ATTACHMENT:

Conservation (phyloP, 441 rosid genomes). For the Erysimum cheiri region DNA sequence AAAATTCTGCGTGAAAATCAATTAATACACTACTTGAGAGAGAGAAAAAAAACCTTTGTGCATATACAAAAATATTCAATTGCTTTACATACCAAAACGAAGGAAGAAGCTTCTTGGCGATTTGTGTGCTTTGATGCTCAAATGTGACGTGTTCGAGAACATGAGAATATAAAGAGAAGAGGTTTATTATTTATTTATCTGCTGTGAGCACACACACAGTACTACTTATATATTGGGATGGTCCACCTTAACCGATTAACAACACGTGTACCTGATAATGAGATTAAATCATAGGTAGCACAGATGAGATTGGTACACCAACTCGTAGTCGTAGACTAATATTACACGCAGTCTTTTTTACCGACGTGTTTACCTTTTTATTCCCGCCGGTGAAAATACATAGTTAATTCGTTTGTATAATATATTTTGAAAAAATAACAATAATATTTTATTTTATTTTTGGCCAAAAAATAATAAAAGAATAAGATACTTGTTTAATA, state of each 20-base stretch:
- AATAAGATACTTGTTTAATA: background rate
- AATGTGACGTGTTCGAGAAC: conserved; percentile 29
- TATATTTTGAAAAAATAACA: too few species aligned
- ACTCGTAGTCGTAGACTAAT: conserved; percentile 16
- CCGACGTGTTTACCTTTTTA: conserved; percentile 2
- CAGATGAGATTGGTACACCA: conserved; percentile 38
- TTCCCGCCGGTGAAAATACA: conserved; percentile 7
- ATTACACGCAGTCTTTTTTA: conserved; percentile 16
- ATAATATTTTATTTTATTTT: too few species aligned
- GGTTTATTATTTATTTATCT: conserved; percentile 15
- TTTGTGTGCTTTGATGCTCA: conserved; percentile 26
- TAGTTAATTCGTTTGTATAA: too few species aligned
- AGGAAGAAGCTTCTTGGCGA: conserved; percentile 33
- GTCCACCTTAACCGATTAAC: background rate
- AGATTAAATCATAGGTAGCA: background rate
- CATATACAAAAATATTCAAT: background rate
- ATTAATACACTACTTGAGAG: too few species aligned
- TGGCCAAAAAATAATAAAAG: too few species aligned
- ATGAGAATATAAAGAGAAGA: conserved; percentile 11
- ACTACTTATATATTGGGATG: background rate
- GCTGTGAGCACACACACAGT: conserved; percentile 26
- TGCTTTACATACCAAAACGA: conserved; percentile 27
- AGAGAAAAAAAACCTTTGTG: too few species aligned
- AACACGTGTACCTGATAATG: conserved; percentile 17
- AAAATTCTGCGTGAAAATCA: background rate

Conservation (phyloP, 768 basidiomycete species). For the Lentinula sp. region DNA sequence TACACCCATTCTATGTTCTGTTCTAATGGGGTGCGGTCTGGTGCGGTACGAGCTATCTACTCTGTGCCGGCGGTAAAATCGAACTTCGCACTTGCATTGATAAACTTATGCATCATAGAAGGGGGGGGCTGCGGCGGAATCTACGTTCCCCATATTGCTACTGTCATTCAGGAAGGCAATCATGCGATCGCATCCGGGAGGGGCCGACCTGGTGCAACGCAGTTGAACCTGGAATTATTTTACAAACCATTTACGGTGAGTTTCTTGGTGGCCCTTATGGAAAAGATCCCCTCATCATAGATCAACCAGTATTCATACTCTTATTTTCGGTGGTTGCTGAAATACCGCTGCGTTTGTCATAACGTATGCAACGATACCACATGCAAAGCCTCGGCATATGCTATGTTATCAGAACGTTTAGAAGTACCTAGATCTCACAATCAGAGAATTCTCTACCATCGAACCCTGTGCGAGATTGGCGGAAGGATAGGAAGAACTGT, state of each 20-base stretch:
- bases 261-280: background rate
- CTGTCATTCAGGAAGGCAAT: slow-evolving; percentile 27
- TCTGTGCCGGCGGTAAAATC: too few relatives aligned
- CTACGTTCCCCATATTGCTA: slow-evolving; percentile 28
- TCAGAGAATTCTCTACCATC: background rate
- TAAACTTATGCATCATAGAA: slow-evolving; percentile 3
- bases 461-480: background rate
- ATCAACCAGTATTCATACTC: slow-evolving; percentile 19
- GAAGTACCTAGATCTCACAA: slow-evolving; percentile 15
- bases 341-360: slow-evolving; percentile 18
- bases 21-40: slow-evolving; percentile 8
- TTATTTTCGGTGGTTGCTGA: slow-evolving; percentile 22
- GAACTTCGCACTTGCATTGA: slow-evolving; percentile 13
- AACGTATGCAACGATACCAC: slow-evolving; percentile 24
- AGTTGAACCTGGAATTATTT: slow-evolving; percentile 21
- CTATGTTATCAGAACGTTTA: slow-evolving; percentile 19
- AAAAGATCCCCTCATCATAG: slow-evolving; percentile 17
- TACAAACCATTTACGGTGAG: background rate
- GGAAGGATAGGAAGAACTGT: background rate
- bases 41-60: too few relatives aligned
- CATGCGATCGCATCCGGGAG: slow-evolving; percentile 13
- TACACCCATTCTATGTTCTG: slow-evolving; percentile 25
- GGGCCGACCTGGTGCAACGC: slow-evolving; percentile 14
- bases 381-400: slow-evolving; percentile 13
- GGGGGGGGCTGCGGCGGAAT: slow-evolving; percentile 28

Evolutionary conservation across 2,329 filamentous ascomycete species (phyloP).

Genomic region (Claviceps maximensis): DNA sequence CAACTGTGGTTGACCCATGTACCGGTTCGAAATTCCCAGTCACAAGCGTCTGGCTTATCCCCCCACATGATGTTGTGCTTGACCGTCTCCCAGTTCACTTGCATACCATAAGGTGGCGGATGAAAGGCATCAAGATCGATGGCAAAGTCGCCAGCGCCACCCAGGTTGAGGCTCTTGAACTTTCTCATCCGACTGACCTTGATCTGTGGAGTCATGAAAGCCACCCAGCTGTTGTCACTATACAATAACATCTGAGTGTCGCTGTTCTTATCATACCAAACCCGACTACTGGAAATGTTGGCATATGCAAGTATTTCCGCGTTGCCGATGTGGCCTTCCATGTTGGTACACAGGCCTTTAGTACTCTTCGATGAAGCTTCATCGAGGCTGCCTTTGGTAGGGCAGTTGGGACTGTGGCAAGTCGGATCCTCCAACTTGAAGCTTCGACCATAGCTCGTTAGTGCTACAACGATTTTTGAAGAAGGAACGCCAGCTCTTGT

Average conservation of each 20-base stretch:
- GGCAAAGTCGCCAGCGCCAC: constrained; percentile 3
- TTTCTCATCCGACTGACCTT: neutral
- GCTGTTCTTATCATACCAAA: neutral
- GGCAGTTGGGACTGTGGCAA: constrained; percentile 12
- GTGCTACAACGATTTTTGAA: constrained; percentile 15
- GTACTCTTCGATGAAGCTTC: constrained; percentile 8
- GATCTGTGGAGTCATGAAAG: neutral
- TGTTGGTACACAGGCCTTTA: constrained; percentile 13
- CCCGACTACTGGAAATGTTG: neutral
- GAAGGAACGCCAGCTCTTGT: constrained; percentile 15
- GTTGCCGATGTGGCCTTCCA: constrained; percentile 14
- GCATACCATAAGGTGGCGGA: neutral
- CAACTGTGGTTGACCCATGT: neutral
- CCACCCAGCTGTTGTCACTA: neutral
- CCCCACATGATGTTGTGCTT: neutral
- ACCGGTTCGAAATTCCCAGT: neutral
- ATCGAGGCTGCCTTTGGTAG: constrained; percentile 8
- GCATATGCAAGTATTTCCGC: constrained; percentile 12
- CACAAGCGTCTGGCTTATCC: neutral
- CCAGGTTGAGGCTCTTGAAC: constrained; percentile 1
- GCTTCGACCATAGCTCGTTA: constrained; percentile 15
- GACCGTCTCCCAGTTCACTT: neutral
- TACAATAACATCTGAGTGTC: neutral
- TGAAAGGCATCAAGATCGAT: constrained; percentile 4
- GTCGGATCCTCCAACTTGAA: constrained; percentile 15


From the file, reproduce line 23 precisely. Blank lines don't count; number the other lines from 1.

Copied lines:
- TGCTTTACATACCAAAACGA: conserved; percentile 27